This, my first flight of the season, will test a few new things:
- LoRa Calling Mode
- 3G Modem functions:
- Upload of balloon position to habitat
- Upload of full-size photographs to a web server
- Streaming of launch and landing/recovery to Youtube
- Landing Prediction
- Standalone GSM/GPS Tracker
LoRa Calling Mode
“Calling Mode” is where the tracker periodically sends out a special message, on a standard frequency using standard settings, announcing the particular frequency and other settings that it is using. This allows for unattended receivers to be set up on the calling channel, where they can be expected to automatically switch to any balloons using that channel.
To see how this works, see this page that I wrote last year.
The calling frequency is 433.650MHz, chosen as the quietest part of the 433/434MHz ISM band.
The tracker for this flight has a Huawei 3G USB modem, connected to the O2 network via GiffGaff, using the Sakis3G script. The tracker runs a Python program that knows the current GPS altitude (passed to it from the PITS C software using a named pipe) so that it knows when it is worth attempting to connect to the internet via 3G (i.e. below 2000m). That same script controls the various functions that operate over 3G – video streaming, ftp image upload, and direct habitat telemetry upload.
Direct Habitat Upload
As well as the usual ISM (LoRa) radio telemetry, this flight will upload telemetry more directly whilst it has a 3G connection. Most usefully, assuming it lands in an area with 3G coverage via O2, this will mean that the landing position is uploaded automatically.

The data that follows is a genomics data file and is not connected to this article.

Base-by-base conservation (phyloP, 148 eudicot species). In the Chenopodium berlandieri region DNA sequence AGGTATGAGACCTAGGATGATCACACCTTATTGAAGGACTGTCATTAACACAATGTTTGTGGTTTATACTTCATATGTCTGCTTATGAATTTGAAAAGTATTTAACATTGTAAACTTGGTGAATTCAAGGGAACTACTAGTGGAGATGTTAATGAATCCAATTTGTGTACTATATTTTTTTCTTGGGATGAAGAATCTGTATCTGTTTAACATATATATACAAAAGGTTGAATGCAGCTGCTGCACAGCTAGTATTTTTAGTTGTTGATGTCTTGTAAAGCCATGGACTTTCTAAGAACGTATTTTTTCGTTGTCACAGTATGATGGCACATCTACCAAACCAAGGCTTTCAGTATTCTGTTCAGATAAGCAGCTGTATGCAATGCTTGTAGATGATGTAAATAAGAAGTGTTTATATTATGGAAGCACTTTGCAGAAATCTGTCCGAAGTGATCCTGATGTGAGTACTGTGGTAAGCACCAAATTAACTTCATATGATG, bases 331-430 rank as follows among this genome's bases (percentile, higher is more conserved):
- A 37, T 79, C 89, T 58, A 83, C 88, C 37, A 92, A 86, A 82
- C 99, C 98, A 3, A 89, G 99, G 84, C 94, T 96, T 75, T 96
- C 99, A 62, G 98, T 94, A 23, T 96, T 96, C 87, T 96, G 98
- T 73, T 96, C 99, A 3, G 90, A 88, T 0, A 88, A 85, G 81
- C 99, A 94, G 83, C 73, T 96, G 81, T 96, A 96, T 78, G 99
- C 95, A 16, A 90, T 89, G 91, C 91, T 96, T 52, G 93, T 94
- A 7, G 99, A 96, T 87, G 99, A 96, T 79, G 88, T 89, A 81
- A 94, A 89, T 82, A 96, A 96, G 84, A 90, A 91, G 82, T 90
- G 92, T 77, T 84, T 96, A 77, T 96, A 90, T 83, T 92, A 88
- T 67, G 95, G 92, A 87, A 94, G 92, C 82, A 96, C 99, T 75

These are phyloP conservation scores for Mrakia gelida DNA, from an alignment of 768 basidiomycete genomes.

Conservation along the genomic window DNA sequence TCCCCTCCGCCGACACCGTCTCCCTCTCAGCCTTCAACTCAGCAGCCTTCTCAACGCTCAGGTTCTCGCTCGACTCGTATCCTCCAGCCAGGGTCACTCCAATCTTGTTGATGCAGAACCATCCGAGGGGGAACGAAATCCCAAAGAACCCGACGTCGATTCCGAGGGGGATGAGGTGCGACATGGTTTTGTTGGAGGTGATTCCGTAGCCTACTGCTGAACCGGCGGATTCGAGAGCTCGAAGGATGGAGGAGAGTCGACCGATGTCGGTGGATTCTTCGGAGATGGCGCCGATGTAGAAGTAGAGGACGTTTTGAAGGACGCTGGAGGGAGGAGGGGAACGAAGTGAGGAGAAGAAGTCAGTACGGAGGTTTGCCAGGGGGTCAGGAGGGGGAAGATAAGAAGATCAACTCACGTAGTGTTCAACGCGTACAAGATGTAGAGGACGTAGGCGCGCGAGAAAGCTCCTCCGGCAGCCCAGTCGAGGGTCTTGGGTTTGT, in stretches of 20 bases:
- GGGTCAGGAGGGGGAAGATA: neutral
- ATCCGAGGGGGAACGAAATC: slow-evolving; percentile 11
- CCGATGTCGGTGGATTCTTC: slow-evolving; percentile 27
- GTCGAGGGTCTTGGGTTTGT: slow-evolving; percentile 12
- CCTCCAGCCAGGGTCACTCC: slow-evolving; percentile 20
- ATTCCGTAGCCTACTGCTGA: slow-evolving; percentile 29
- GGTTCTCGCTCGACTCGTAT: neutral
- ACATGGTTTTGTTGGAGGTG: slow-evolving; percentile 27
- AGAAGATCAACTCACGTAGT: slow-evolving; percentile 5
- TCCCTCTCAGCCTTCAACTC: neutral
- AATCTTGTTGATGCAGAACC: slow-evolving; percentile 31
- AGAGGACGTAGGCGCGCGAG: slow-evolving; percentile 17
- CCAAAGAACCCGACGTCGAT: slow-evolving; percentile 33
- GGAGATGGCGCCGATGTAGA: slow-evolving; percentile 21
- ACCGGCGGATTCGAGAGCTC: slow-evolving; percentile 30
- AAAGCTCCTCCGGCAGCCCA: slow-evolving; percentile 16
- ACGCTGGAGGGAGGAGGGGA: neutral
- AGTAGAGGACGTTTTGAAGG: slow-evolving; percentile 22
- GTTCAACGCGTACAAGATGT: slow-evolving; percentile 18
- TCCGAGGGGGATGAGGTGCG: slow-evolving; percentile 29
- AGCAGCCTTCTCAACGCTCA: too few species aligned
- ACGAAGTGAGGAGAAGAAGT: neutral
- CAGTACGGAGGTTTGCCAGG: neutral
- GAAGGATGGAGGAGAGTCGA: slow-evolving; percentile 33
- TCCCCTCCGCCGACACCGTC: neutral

Again most useful on landing, the tracker will upload full-sized images (taken by the Pi camera) to a web server via ftp. That server (balloon.photos) will automatically build thumbnails of the uploaded images.
For both launch and landing, live video will be streamed to my Youtube channel, at this URL.
The tracker will predict its own landing position, sending the result out over LoRa as a “XX” which then appears on the map as a large red “X” (marks the spot). The prediction is only useful after burst, and uses both the measured wind speeds/directions on the way up and the effectiveness of the parachute on the way down.
Standalone GSM/GPS Tracker
These are inexpensive devices that use SMS or GPRS to automatically send out their position. They don’t have a good track record for HAB, partly because they tend to use cheap and rather deaf GPS and GSM hardware, and also because HABs tend to land in remote areas away from GSM coverage. Regardless of the above, they have some use as a backup device to a regular radio tracker.
For this flight, I’ve set up a TK102 tracker to connect to the internet via GPRS and to send its position to a traccar server. traccar is an open-source tracking system which displays multiple car tracking devices on a map. Here, I’m using a small Python script to extract data from traccar (via its log file) and to then send the position of my particular tracker on to the habitat system so the TK102 appears on the usual HAB map.